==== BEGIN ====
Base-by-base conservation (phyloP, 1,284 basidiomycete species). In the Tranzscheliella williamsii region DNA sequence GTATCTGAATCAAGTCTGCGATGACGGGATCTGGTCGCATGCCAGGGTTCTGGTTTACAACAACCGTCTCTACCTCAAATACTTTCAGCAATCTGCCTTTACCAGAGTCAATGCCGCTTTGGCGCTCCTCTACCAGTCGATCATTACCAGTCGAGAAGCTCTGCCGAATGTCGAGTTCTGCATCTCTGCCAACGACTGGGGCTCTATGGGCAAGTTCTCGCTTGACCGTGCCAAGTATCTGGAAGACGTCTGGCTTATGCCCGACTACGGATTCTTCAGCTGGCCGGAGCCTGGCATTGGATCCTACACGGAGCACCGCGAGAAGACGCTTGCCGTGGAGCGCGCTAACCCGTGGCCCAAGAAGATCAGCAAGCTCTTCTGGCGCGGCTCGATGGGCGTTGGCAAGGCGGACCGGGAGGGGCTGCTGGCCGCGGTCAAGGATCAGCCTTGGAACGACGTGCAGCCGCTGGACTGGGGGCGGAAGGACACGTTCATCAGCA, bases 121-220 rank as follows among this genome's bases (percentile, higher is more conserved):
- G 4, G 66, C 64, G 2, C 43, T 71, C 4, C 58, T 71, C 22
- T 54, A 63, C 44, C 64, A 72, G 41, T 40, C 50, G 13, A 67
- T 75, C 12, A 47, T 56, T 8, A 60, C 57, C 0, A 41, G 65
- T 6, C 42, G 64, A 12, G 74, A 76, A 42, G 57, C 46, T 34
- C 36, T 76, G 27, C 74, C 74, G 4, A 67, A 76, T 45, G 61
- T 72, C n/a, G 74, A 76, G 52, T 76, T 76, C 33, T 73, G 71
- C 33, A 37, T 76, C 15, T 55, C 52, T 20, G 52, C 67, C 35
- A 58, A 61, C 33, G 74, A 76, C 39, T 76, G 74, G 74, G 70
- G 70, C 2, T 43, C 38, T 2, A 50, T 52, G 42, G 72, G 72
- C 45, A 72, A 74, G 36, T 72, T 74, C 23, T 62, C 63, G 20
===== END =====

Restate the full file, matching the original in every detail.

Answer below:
Base-by-base conservation (phyloP, 1,284 basidiomycete species). In the Tranzscheliella williamsii region DNA sequence GTATCTGAATCAAGTCTGCGATGACGGGATCTGGTCGCATGCCAGGGTTCTGGTTTACAACAACCGTCTCTACCTCAAATACTTTCAGCAATCTGCCTTTACCAGAGTCAATGCCGCTTTGGCGCTCCTCTACCAGTCGATCATTACCAGTCGAGAAGCTCTGCCGAATGTCGAGTTCTGCATCTCTGCCAACGACTGGGGCTCTATGGGCAAGTTCTCGCTTGACCGTGCCAAGTATCTGGAAGACGTCTGGCTTATGCCCGACTACGGATTCTTCAGCTGGCCGGAGCCTGGCATTGGATCCTACACGGAGCACCGCGAGAAGACGCTTGCCGTGGAGCGCGCTAACCCGTGGCCCAAGAAGATCAGCAAGCTCTTCTGGCGCGGCTCGATGGGCGTTGGCAAGGCGGACCGGGAGGGGCTGCTGGCCGCGGTCAAGGATCAGCCTTGGAACGACGTGCAGCCGCTGGACTGGGGGCGGAAGGACACGTTCATCAGCA, bases 121-220 rank as follows among this genome's bases (percentile, higher is more conserved):
- G 4, G 66, C 64, G 2, C 43, T 71, C 4, C 58, T 71, C 22
- T 54, A 63, C 44, C 64, A 72, G 41, T 40, C 50, G 13, A 67
- T 75, C 12, A 47, T 56, T 8, A 60, C 57, C 0, A 41, G 65
- T 6, C 42, G 64, A 12, G 74, A 76, A 42, G 57, C 46, T 34
- C 36, T 76, G 27, C 74, C 74, G 4, A 67, A 76, T 45, G 61
- T 72, C n/a, G 74, A 76, G 52, T 76, T 76, C 33, T 73, G 71
- C 33, A 37, T 76, C 15, T 55, C 52, T 20, G 52, C 67, C 35
- A 58, A 61, C 33, G 74, A 76, C 39, T 76, G 74, G 74, G 70
- G 70, C 2, T 43, C 38, T 2, A 50, T 52, G 42, G 72, G 72
- C 45, A 72, A 74, G 36, T 72, T 74, C 23, T 62, C 63, G 20